An Interview with Kwon Woo-jung (Director)
Farmers in Distress and in Glory
Q: Why did you decide to shoot this film?
KW: This is my second film. The first was a critique of the government’s agricultural policies. Some people aren’t interested in agriculture or farmers, and don’t have a sense of the issues. I made this piece because I wanted people like that to understand the difficulties and hardships of agriculture through seeing the real lives of farmers. I don’t have any experience in agriculture and wasn’t born into a farming family, but I wanted to have people from my generation stand in the main character’s shoes and get interested through this film. I show a year in the lives of Lee and his wife, and unravel their lives. I hope this work conveys the importance of agriculture.
Q: Were there any changes in your state of mind during the course of filming?
KW: At first I tried to depict the hardship of living in a farming village over the course of a year, and but Lee Geun-hyeok was managing his relationships well within agriculture and the farming village society. He was successful economically this year, though in fact it’s like gambling and you never know about the next year. It was ironic that other people had poor harvests while theirs was a bumper crop that year. I gradually shifted my approach to express his point of view that agriculture is like gambling.
Q: What do you think is the appeal of Lee Geun-hyeok?
KW: What I really like is that he isn’t easily swayed psychologically. The good thing was his character. He follows his own path. I think it’s that he expresses himself through action rather than words.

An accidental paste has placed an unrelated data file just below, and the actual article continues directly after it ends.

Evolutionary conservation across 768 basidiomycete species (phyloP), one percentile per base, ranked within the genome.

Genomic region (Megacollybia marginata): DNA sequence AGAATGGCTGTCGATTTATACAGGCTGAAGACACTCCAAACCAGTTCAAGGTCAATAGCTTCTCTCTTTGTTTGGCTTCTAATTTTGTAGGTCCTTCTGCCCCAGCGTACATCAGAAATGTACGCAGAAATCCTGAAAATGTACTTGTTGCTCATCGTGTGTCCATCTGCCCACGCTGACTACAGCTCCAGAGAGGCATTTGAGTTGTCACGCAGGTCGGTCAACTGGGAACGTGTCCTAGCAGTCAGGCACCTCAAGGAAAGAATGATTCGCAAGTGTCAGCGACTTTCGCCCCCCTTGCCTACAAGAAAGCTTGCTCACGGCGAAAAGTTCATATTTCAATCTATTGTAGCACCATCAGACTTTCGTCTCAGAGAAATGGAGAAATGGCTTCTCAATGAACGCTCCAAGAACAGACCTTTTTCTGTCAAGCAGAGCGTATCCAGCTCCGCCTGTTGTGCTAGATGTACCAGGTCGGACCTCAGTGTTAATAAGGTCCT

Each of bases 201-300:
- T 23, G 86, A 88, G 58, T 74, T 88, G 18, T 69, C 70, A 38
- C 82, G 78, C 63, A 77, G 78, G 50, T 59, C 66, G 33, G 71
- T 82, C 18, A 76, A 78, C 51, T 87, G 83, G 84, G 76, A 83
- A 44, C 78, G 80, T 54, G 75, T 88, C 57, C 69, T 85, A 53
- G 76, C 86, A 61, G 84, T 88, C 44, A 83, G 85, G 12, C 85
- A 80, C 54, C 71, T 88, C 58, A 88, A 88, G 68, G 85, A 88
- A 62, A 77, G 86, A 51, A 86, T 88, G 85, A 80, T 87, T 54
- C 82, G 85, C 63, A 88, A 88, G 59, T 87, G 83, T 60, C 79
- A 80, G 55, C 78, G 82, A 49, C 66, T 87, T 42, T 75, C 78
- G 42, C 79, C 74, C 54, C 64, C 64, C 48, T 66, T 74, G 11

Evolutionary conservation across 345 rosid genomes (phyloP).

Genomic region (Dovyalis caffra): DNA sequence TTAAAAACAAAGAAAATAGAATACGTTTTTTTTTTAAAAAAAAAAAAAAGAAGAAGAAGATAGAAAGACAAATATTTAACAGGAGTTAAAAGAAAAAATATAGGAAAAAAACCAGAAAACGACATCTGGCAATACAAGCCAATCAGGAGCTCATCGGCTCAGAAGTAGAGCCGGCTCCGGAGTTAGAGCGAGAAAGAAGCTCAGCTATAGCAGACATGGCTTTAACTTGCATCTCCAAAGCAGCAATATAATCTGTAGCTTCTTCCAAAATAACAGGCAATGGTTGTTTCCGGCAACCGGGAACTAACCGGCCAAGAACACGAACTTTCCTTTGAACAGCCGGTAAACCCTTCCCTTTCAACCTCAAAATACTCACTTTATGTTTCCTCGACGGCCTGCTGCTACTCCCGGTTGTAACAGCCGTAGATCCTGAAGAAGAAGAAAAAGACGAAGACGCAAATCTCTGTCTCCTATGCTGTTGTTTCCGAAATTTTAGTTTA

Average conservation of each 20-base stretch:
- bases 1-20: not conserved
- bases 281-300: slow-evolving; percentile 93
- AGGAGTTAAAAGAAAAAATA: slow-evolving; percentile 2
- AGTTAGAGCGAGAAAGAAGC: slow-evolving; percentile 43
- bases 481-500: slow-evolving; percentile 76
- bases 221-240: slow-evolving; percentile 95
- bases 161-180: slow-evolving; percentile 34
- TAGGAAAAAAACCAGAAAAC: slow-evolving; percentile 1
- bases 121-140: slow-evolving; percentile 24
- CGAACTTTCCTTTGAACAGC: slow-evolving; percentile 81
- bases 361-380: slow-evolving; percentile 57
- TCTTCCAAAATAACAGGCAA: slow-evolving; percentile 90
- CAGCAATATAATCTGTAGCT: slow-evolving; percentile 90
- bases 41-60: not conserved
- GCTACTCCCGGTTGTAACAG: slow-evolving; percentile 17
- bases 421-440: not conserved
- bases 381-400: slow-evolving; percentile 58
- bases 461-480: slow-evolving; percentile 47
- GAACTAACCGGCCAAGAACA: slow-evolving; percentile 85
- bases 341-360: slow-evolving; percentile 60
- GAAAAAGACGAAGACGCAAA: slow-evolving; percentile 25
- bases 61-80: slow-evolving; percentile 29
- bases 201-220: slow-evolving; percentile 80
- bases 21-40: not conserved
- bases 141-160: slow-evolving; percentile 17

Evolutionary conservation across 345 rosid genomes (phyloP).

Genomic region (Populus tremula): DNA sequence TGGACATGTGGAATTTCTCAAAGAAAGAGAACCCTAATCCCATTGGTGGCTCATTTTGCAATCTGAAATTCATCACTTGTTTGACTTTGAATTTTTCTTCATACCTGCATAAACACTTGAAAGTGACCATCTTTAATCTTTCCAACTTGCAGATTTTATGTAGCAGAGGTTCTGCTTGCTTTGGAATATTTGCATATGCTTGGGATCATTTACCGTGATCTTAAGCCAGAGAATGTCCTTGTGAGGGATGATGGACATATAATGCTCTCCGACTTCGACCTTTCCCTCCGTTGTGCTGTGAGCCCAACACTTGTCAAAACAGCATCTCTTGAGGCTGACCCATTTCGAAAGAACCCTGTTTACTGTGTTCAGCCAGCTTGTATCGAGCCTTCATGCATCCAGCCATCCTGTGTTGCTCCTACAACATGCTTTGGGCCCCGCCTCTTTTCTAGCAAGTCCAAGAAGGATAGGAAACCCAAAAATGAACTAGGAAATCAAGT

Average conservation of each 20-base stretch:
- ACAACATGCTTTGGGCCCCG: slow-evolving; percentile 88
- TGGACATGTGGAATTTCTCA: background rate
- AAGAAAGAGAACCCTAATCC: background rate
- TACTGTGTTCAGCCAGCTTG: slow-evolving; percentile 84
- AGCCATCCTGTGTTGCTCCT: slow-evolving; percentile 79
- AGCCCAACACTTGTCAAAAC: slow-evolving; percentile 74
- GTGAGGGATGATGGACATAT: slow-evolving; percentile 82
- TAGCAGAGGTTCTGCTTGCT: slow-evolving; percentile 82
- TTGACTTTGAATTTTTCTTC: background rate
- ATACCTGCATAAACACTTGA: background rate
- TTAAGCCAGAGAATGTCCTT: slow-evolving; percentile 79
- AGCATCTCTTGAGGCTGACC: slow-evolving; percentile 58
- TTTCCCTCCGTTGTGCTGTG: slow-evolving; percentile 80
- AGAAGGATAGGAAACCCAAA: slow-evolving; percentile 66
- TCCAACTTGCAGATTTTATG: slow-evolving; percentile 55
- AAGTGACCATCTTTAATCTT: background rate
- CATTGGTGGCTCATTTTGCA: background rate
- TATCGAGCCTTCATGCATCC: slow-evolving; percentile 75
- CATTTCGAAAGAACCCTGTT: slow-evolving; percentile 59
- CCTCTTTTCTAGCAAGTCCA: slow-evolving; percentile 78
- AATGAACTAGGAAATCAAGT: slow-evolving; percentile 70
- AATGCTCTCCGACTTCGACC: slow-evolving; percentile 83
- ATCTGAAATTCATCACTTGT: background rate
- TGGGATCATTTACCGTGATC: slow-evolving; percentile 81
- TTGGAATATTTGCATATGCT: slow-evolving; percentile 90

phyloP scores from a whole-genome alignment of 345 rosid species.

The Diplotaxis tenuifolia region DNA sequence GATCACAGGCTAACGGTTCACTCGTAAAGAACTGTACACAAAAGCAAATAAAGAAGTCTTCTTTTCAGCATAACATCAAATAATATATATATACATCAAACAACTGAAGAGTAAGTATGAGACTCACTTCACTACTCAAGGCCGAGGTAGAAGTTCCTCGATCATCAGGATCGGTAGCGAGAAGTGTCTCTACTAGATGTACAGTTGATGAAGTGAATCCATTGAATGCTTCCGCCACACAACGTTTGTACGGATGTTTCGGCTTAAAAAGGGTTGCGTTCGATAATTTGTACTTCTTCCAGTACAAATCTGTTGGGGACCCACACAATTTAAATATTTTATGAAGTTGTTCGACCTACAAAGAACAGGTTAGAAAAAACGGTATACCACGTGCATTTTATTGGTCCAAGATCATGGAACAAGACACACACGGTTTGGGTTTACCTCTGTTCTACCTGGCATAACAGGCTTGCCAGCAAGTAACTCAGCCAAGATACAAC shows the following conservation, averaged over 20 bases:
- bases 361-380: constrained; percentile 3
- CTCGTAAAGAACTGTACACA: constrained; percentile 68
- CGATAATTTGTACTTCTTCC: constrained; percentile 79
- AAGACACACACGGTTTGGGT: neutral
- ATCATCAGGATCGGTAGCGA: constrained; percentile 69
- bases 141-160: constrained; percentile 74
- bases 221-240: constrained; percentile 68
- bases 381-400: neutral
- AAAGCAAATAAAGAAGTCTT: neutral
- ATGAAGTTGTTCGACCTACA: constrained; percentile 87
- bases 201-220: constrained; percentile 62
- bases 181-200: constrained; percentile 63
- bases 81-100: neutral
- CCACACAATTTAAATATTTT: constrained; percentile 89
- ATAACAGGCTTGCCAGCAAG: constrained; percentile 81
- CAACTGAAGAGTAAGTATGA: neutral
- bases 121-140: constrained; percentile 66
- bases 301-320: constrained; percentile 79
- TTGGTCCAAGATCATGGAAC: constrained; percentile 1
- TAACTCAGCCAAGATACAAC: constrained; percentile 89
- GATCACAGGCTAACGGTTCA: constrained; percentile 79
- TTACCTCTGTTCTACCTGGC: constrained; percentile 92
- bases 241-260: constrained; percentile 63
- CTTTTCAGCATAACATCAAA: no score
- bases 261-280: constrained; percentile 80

Q: It seemed like he was unsettled when speaking about his father’s illness, but did you have some intention in including that scene in the film?
KW: He respected his father not only as a father, but as a farmer, so I think some special emotions came out.
Q: Why are there two bonfire scenes?
KW: In the prologue bonfire scene, Lee Geun-hyeok spoke with certainty about how the future of agriculture is unclear. I used it in the prologue because it conveys his essential character. The second one is in the chapter on asphalt agriculture, and I wanted to show farmers fighting even outside agriculture. Burning the bonfire signified bringing closure to the year with the end of that movement.
Q: The scene of his father’s funeral seems different from other sections of the film, but was this intentional?
KW: Agriculture is not passed down from generation to generation as much as it once was. But, it’s being passed down within the Lee family, so I wanted to convey that through the father’s funeral. And in one of my favorite scenes, on his father’s birthday, his father visits Lee Geun-hyeok’s field. The father looks at the field and murmurs, you’re not doing too bad. I like it because it shows that there’s a certain regard they feel towards each other as people involved with agriculture.
Q: Are there any ideas that form the basis for your works?
KW: I think it’s about enabling the audience to experience the things that I felt in the farmer’s lives. I wanted to show that people who farm have dreams and live to the fullest, and they aren’t different from me or anyone else. They were beautiful as they worked toward fulfilling their dreams, and that’s what I wanted audiences to see, more than simply the importance of agriculture.
(Compiled by Sasaki Masahito)
Interviewers: Sasaki Masahito, Hayasaka Mitsuko / Interpreter: Yamazaki Remina
Photography: Suzuki Takafumi / Video: Ohara Yuki / 2005-10-10